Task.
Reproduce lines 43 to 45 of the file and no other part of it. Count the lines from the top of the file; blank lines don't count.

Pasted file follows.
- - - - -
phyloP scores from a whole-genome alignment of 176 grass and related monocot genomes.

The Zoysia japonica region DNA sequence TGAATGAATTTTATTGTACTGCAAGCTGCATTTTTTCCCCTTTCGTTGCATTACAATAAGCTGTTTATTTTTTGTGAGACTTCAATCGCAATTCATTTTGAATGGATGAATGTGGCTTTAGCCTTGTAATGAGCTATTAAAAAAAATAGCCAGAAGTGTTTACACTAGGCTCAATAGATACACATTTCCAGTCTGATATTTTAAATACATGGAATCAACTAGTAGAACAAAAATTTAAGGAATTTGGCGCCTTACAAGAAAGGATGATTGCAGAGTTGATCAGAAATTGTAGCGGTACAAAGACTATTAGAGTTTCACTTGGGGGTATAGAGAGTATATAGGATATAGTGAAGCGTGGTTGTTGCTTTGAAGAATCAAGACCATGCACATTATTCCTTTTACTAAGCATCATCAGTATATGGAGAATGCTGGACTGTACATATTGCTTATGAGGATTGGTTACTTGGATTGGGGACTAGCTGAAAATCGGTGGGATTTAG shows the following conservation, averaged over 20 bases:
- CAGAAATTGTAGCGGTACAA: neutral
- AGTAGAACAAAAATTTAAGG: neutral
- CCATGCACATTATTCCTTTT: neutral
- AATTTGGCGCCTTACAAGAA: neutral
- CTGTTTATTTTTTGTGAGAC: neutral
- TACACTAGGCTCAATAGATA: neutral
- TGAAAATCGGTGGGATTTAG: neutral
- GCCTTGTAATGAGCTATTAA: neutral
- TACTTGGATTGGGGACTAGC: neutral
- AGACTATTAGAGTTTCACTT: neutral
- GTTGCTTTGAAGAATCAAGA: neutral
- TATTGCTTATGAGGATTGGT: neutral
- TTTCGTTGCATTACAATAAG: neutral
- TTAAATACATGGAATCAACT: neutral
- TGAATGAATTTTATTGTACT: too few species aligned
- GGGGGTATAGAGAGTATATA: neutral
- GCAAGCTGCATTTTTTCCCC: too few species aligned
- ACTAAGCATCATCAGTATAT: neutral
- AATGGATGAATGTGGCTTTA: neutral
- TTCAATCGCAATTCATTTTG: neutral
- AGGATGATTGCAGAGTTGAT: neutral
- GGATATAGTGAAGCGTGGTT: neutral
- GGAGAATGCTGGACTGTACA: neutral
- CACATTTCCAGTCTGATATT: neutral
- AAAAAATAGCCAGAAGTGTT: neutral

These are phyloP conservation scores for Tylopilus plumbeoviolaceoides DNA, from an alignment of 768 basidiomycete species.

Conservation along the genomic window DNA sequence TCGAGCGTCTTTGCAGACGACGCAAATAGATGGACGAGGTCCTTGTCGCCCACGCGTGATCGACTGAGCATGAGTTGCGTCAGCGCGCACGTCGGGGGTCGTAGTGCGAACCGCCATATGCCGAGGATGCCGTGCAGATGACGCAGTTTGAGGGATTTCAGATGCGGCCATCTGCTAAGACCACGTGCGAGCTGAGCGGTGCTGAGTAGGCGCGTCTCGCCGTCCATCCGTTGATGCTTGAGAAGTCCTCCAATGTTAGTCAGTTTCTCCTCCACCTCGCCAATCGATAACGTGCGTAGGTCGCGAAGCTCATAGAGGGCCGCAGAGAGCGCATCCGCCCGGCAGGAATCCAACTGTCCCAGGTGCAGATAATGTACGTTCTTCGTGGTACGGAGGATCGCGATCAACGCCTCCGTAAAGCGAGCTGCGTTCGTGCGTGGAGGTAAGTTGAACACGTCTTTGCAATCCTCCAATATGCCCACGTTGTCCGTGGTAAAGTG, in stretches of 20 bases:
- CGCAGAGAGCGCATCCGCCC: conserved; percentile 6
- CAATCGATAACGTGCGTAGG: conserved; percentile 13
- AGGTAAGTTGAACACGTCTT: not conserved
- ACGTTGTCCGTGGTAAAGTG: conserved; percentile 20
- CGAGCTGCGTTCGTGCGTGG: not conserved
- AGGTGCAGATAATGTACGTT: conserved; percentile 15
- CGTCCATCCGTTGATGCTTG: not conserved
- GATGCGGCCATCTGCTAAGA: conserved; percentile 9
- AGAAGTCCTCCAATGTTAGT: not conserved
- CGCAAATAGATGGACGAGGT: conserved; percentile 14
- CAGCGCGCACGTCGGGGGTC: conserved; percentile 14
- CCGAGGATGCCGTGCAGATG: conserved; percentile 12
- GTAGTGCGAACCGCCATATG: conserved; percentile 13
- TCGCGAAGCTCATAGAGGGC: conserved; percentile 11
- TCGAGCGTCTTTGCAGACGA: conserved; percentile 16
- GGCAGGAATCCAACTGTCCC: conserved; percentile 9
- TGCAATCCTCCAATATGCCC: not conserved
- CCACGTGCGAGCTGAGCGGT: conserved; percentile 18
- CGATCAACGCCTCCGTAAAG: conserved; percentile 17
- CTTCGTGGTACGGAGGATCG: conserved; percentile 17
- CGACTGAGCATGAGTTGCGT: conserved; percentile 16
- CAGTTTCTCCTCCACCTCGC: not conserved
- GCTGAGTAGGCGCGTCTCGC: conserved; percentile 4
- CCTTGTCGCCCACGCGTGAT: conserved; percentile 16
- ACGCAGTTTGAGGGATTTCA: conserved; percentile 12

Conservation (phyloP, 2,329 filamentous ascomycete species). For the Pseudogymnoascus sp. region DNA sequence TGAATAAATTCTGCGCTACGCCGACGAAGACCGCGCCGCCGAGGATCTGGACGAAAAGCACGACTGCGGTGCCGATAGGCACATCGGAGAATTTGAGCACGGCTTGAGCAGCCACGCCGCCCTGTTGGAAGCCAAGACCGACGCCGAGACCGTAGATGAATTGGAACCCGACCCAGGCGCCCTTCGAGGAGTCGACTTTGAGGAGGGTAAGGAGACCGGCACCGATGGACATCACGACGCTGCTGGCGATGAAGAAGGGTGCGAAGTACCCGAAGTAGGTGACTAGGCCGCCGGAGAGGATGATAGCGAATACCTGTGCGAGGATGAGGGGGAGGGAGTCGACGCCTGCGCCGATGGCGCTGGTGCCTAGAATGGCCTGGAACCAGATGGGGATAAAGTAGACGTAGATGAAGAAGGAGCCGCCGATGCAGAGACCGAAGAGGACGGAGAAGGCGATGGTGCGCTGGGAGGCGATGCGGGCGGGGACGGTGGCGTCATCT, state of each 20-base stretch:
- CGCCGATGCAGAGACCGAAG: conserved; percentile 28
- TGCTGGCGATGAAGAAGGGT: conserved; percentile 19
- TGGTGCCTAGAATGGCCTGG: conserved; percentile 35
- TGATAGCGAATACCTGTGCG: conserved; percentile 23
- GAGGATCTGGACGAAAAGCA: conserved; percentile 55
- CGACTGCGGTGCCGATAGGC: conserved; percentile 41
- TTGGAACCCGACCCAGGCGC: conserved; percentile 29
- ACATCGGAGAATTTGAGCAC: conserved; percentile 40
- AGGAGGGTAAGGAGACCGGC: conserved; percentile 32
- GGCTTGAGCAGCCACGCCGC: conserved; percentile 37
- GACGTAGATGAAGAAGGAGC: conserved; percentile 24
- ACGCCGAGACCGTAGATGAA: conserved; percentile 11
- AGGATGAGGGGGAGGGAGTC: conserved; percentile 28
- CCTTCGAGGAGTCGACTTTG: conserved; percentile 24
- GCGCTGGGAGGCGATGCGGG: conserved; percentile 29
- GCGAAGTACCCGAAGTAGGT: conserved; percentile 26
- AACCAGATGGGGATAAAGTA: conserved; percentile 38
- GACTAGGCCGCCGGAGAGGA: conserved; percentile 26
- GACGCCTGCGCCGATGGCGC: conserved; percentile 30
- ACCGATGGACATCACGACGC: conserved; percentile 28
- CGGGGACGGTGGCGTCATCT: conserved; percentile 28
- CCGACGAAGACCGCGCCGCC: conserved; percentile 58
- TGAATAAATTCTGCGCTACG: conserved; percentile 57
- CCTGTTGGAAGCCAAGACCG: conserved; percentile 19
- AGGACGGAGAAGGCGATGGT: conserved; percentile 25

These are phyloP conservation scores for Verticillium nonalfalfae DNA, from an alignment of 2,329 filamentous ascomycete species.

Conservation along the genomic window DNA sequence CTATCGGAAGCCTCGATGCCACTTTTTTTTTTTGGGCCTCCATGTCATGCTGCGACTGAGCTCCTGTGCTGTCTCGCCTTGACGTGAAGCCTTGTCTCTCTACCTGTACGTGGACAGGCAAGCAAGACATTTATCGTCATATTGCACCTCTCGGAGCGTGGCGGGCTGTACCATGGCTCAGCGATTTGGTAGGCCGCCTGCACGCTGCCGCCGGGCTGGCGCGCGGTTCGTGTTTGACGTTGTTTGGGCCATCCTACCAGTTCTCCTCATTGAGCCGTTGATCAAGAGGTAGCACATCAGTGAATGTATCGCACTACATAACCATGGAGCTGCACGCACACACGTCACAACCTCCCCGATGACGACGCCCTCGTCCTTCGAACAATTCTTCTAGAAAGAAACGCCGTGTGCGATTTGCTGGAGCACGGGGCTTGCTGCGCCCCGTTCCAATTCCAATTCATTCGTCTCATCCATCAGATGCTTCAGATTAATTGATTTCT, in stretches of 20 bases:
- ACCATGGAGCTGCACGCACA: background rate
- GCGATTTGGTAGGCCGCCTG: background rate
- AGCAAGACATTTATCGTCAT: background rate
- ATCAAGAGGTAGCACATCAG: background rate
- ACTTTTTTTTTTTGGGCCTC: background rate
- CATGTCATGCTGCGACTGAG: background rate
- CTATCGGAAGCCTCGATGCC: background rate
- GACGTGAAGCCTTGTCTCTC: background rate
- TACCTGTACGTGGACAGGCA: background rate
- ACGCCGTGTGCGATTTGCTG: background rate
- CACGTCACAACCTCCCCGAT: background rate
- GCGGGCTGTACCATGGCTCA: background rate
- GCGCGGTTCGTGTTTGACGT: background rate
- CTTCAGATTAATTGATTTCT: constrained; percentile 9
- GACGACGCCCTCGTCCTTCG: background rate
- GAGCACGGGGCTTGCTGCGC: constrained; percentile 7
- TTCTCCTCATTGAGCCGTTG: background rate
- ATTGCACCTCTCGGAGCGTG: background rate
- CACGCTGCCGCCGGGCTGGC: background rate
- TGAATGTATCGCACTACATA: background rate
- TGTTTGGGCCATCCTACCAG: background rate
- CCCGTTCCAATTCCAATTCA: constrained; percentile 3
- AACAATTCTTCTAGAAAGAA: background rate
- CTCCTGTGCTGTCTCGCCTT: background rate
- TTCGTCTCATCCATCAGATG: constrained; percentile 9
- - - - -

- TCGCGAAGCTCATAGAGGGC: conserved; percentile 11
- TCGAGCGTCTTTGCAGACGA: conserved; percentile 16
- GGCAGGAATCCAACTGTCCC: conserved; percentile 9